Because of escalating racism towards ESEA people, Phung and her other co-founders created a petition in July to ask the media to stop using ESEA faces in COVID reporting, catching the attention of Sarah Owen, the MP for Luton North. She took the petition to the government, which led to the first parliamentary debate—fighting anti-ESEA racism. “It was a very seminal one because it was the first one ever,” Phung smiled. “It was able to give voice to our causes, and to get people to recognise that racism does in fact impact people of colour, of ESEA origin.”
From that point on, Phung’s campaign really started snowballing. They advocated for more people to write to their MPs, supporting Sarah Owen in that debate; made a podcast where guests can talk about their experiences; and they host talks and workshops for various institutions, helping people to gain advocacy skills to be able to use their voice. Phung went on to say: “We’re going to do a workshop about finding [our] collective voice, and that is for the U.K.-based charity China Exchange in Chinatown. We also have another ongoing project where we are hoping to hold active bystander training workshops, which is showing people how they can be a good active bystander if they see a hate incident happening, and what they can do to help the victim and to deescalate.”
In addition to organising a non-profit charity, Phung is also an artist whose artworks echo her anti-ESEA racism sentiment, as well as her heritage. She uses her art to tell her personal relationship with ESEA food and to celebrate it. “My art has come from feeling more galvanised in recent months campaigning anti-ESEA racism to express my heritage and to educate on my experience as someone who is British-born Chinese,” she said. “I found that ESEA food was often seen as unhealthy or unhygienic, consequently causing many chefs to culturally appropriate our cuisines and ‘elevate’ them by using language such as ‘clean’ and ‘MSG-free’ in order to paint ESEA food as unhealthy.”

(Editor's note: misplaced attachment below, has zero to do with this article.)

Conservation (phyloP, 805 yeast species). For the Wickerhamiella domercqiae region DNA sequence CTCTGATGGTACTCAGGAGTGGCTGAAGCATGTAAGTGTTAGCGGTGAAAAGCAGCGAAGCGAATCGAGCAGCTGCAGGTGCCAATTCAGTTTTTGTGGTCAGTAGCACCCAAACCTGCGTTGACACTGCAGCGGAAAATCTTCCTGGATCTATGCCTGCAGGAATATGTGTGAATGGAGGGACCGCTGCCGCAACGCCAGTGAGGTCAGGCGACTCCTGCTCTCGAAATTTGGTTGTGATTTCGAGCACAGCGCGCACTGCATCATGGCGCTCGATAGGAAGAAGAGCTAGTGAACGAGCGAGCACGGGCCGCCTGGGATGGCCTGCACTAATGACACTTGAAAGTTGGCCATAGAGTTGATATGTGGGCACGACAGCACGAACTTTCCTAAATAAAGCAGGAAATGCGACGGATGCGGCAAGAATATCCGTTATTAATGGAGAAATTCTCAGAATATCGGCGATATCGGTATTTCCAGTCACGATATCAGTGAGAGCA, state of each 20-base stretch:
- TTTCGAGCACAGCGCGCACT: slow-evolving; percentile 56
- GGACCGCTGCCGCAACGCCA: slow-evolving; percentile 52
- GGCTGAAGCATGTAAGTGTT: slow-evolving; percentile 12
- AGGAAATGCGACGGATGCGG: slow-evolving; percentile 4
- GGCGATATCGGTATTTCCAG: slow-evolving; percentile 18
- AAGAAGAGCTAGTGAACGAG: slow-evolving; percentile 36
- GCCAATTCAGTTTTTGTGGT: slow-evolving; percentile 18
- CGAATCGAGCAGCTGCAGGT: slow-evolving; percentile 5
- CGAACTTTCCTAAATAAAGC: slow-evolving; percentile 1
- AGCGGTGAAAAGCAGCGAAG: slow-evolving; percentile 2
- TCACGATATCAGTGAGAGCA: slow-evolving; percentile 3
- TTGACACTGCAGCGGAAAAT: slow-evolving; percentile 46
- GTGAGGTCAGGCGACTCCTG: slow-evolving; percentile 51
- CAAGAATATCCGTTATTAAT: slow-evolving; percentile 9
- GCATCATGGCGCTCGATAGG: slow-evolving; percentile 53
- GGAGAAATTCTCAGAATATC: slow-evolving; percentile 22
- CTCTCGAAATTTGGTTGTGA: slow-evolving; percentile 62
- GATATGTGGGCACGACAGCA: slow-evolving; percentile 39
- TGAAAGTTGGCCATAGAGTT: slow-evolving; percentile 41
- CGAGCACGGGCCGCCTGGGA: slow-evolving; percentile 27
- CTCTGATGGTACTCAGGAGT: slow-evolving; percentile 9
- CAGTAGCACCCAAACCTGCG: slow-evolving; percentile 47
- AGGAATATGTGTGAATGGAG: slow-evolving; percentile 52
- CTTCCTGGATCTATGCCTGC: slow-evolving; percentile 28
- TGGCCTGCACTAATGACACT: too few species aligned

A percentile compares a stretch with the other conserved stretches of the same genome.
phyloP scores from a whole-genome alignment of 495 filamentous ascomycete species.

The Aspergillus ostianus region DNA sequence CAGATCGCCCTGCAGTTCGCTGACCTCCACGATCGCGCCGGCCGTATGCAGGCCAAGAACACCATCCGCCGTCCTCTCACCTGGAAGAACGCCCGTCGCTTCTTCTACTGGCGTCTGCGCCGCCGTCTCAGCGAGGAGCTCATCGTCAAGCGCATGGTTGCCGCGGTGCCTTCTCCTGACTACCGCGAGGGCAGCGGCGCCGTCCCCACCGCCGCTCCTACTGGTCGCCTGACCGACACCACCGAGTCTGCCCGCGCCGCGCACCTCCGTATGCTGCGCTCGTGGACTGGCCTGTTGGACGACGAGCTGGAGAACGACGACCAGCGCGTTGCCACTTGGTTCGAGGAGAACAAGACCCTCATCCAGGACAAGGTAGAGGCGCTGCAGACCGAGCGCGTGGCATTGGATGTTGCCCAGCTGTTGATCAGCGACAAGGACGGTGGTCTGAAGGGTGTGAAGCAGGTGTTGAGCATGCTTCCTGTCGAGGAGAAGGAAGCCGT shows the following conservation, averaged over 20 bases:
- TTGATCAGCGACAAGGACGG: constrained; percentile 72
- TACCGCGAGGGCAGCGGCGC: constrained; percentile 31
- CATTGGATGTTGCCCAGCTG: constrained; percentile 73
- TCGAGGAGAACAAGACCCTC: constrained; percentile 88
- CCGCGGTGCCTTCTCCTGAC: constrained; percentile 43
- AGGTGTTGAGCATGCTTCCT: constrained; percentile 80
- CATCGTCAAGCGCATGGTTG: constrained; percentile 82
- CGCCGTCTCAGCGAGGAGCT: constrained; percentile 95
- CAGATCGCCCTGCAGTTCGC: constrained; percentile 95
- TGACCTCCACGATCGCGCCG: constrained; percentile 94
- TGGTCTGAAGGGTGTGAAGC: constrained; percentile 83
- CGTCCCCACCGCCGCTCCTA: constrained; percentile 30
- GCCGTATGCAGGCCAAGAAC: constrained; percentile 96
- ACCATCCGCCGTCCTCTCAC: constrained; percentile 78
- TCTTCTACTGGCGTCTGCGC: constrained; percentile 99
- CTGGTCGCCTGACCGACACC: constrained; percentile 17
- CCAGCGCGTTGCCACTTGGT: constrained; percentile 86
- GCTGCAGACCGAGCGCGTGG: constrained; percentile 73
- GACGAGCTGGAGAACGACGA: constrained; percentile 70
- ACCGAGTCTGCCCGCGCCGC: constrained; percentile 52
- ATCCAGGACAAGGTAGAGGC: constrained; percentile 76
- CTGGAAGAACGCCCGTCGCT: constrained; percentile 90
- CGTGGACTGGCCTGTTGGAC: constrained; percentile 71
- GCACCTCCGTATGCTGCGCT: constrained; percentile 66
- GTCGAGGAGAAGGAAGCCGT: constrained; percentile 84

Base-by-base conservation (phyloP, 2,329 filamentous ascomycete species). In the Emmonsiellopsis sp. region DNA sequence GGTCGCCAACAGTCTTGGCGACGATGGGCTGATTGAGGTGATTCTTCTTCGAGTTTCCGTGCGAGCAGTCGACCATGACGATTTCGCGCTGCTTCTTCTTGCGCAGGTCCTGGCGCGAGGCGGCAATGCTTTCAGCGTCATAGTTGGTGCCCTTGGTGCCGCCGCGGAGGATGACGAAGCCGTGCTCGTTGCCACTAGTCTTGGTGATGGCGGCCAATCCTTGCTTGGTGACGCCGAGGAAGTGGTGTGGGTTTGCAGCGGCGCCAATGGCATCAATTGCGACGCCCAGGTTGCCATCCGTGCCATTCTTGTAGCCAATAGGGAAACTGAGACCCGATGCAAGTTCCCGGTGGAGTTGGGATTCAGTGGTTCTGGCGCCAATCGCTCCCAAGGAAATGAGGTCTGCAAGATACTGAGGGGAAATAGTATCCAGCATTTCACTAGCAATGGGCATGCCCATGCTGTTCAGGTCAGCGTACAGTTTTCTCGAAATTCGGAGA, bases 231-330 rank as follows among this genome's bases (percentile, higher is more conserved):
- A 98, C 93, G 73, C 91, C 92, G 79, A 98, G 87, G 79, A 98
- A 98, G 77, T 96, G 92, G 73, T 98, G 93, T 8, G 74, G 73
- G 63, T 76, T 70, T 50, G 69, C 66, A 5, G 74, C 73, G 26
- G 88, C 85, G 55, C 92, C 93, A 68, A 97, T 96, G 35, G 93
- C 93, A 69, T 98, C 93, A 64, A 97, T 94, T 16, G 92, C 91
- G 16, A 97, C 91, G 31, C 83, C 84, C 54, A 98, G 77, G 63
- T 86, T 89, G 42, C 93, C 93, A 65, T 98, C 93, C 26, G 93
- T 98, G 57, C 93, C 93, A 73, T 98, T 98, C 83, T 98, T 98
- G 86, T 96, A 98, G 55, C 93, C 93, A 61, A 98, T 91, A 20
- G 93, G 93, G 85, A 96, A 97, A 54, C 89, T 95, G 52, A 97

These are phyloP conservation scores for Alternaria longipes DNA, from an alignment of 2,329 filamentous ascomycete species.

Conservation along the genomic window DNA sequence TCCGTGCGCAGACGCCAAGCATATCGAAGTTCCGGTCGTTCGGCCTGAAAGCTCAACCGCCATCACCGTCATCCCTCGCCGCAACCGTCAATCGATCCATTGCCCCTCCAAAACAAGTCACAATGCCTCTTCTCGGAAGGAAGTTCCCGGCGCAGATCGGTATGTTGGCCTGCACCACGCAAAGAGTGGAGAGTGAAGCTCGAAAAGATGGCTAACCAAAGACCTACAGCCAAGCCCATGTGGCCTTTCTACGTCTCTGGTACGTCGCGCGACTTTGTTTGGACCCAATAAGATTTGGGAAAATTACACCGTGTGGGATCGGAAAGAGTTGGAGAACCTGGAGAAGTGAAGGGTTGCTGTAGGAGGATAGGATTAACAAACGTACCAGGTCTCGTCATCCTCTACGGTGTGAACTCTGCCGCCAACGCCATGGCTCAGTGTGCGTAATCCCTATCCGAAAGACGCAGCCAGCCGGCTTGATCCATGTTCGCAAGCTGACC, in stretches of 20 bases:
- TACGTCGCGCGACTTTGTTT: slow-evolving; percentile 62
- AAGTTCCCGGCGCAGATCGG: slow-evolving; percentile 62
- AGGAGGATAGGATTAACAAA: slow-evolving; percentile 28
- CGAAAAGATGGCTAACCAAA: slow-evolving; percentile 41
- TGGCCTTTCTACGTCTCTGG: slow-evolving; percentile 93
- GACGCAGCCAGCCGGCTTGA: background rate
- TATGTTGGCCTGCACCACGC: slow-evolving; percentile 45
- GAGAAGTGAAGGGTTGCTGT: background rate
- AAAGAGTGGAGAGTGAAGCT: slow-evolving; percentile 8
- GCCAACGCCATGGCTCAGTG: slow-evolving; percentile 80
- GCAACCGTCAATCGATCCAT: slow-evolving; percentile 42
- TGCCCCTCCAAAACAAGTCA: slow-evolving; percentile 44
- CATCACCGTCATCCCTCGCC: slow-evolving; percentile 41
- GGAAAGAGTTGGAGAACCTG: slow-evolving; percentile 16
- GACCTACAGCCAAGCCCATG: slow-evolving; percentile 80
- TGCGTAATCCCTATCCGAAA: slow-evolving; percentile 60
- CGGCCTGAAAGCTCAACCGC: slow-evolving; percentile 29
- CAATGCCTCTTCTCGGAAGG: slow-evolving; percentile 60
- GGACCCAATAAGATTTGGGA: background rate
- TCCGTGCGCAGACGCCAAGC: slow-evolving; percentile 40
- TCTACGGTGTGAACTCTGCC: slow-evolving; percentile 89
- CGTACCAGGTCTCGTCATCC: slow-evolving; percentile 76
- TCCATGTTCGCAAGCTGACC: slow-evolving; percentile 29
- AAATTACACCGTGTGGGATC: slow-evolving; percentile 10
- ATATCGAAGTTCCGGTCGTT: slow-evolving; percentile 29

“When we understand that historically and in current-day attitudes, ESEA people have been painted as dirty and ‘virus-carriers,’ we can understand why it can lead to anti-ESEA racism and harassment.”
When I asked Phung if she thinks her campaigns do help change systemic racism towards ESEA people, she answered with a firm “yes.” But, not because institutional racism is lightly embedded into the fabric of this country, nor does she think it will disappear in her lifetime—but she does have hope that things will change one step at a time.
“I can’t look in the future and say racism will be indefinitely eradicated. But without hope there is no fight. How can we serve future generations if we don’t speak out against racism? So, I think it’s important to understand that we still have to do it because historically they have been activists and we need to take their wisdom and continue that work forward.”
Besea.n is now planning a nationwide movement to establish the U.K.’s first ESEA heritage month. They want to get the government to recognise it as a national observance because there is Black History Month, South Asian History Month, and so on, but not an ESEA Heritage Month.
“Even if they don’t, we will still be holding it because the power is in our hands,” she stated. “We aren’t just facilitating it and we want people in the community to feel like they can take it into their own hands to set something up within the month of September to celebrate our history, to encourage education around us. This is really a community project.”
Indeed, people are so much more connected these days. In the long-term, Phung and her team aim to form coalitions with many social and environmental injustices and campaigns. They want to not only support BLM but also to fight against Islamophobia, transphobia, and so on. “I don’t think we can do this on our own. We have to understand the struggles of the many different communities and find a way of working together,” she said.
Ultimately, according to Phung: “We’re all fighting towards the same thing, which is dismantling the white superiority complex. It can be upheld by white people. It can be upheld by people of color and we all need to work together.”